This Morning: Dr Chris explains symptoms of shingles
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Shingles is a viral infection that causes a painful rash on the body, triggering similar physical symptoms to chickenpox. While the two infections both stem from the varicella-zoster virus, there are a number of key differences which make both shingles and chickenpox entirely separate from one another. Unlike chickenpox, shingles are not contagious – but what other differences are there?
What are the symptoms of shingles?
Shingles affects around 194,000 people in England and Wales each year, causing the iconic red skin rash in the majority of cases.
Blotchy, red blisters which ooze fluid are the most common sign of shingles, though it can often take a few days for this unpleasant rash to appear.
The NHS acknowledges two other key symptoms of shingles, including a tingling or painful feeling in an area of skin, as well as a headache or feeling generally unwell.
Where does the shingles rash appear?
As the main characteristic of both shingles and chickenpox, it can be hard to tell the difference between the rashes and itchy spots caused by the varicella-zoster virus.
The key difference between a chickenpox rash and a shingles rash is that the shingles rash only appears on one side of the body.
The Shingles Support Society claims that most people get shingles on the left or right side of the torso, often following the line of a rib.
However, the rash can also appear on the face or head, affecting everything from your neck, to the skin around your eyes.
According to NHS advice, a rash which appears on both sides of the body is unlikely to be caused by shingles.
How is shingles different from chickenpox?
While the main symptoms of both shingles and chickenpox affect the skin, there are a few key differences between the appearance of these common rashes.
According to the medically accredited website Healthline, the main symptoms of shingles that aren’t shared with chickenpox include:
- Muscle weakness
- An itchy rash on one side of the body
The key characteristics of a shingles rash include red, itchy blisters which ooze fluid and dry out to a scab-like consistency after a few days.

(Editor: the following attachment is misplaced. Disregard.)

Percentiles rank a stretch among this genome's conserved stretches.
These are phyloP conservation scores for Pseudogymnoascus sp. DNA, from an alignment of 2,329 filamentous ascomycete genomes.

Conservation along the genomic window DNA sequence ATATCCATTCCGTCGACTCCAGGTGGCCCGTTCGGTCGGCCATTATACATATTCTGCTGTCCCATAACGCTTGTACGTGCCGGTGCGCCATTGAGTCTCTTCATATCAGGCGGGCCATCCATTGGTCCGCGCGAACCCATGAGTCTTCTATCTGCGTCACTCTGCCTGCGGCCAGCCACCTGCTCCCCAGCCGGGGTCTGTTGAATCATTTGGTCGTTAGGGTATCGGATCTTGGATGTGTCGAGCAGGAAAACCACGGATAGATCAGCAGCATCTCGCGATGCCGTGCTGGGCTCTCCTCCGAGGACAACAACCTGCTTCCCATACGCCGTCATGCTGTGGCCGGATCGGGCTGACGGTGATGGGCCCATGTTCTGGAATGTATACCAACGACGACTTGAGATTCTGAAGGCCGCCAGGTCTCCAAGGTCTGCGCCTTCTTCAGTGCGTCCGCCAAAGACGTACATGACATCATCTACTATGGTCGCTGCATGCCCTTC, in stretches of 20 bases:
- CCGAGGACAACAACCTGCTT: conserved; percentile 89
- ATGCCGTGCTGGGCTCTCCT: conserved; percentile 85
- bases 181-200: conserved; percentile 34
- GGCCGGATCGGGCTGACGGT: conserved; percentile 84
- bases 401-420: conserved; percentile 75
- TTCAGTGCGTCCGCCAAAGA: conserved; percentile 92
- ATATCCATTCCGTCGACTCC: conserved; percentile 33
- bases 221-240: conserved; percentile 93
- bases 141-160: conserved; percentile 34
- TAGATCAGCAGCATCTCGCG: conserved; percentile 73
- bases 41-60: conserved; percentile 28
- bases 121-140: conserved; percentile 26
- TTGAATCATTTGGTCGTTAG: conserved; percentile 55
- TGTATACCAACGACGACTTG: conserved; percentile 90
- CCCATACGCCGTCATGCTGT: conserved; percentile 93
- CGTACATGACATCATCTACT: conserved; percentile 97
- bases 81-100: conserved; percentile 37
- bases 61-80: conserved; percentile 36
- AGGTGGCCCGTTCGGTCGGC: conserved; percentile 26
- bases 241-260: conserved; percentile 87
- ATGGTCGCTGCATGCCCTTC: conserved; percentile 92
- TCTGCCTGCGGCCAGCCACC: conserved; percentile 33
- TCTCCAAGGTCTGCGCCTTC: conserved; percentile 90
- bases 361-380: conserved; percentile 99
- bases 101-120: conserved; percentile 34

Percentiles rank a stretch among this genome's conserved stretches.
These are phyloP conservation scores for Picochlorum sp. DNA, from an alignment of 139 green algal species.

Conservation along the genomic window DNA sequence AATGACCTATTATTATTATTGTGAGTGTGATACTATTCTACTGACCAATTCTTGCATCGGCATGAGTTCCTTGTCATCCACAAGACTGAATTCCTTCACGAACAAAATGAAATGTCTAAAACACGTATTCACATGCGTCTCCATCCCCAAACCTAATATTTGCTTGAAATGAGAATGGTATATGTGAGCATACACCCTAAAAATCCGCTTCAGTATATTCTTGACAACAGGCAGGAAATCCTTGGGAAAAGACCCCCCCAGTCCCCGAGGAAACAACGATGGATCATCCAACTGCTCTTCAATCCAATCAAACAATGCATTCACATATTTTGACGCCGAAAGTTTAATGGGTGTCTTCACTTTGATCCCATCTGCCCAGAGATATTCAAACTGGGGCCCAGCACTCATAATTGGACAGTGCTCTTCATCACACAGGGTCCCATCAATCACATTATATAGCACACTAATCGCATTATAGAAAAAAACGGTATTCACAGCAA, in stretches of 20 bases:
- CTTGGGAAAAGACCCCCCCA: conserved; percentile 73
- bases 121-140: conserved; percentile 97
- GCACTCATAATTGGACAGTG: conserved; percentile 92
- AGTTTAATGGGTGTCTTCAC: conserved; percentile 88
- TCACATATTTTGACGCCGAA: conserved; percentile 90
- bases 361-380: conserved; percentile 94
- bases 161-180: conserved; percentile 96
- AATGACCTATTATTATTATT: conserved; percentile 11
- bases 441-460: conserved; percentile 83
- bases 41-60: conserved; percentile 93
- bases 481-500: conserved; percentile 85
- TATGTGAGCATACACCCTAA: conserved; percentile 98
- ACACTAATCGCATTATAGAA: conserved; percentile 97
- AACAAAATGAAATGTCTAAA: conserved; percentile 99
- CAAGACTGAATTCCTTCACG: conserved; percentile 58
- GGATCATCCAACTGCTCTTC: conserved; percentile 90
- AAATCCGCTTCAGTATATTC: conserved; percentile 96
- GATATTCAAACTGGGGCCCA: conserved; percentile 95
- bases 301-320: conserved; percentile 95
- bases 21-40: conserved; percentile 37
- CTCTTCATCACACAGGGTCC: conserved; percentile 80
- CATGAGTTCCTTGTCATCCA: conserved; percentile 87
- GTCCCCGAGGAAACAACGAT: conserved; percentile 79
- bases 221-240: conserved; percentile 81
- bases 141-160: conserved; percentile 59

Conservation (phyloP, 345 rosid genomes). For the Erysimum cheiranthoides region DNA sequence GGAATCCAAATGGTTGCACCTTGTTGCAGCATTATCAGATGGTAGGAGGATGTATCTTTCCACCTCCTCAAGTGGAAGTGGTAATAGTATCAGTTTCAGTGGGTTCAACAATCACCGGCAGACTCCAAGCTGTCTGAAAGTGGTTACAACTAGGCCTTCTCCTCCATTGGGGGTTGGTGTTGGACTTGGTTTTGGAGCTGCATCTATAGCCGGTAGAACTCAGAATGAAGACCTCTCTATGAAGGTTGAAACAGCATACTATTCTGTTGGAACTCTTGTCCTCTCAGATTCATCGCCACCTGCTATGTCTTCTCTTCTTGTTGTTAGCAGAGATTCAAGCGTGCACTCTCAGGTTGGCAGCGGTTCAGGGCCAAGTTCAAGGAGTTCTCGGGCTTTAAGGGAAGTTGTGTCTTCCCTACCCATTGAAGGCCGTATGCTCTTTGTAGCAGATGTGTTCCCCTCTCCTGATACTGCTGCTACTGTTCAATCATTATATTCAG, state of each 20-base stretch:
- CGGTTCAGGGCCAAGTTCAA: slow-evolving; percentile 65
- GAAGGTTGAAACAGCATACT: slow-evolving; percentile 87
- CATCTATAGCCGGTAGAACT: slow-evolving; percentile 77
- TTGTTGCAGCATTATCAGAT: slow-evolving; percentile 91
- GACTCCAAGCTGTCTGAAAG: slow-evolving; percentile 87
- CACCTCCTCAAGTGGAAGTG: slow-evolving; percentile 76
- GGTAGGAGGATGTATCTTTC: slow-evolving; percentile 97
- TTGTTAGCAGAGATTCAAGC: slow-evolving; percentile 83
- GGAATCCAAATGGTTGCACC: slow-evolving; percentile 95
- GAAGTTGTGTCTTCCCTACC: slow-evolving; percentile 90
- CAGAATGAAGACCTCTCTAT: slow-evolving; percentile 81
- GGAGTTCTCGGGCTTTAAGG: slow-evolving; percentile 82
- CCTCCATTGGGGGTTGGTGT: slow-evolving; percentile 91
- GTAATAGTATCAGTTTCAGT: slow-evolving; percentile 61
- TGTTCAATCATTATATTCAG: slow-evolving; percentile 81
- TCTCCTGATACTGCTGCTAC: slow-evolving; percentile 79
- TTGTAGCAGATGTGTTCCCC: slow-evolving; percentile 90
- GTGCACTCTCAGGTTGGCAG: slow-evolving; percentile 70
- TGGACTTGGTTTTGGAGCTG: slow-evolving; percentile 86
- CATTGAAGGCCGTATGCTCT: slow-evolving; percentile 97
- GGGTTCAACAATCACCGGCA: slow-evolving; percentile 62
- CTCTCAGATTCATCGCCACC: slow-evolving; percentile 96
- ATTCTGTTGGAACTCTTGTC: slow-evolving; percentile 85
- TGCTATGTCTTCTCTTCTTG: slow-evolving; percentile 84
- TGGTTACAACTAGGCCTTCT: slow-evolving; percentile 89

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In comparison, chickenpox is known to trigger fewer symptoms, with a more bumpy rash.
The common symptoms of chickenpox which do not occur with shingles are:
- Loss of appetite
- Red or pink bumps across the body which appear two days after other symptoms
Chickenpox spots appear all over the body and are often filled with fluid.
These notoriously itchy bumps eventually scab over and fall off.
Unlike shingles, chickenpox tends to produce smaller spots in a higher volume, whereas shingles tends to trigger larger blotches.
Can you get shingles from chickenpox?
While shingles isn’t directly caused by chickenpox, it is only possible to develop the shingles rash after you have already contracted the varicella-zoster (chickenpox) virus.
Nearly all children in the UK catch chickenpox by the age of 10, with just one in four people going on to develop shingles in later life.
According to Healthline, the virus can remain in your nervous system indefinitely without causing any symptoms, but in some cases, the virus becomes reactivated in the form of shingles – which you can develop more than once.
Though shingles isn’t contagious, it is possible for somebody who has never had chickenpox to then develop it after coming into contact with someone who has shingles.
The NHS states that:
- You cannot get shingles from someone with shingles or chickenpox
- You can get chickenpox from someone with shingles if you have not had chickenpox before
Can you get chickenpox twice?
Most people who have had chickenpox will then be immune to the disease for the rest of their life.
Despite the majority of people overcoming the infection and gaining lifelong immunity, it is possible to develop chickenpox again – though this is very rare.
Healthline states that you are most susceptible to contracting chickenpox twice if:
- You had your first case of chickenpox when you were less than six months old
- Your first case of chickenpox was extremely mild
- You have a weakened immune system
In most cases, what appears to be the second bout of chickenpox is actually the first.
Some rashes can mimic the symptoms of chickenpox leading a person to believe that they had already contracted the virus – when in fact it was just a misdiagnosis.
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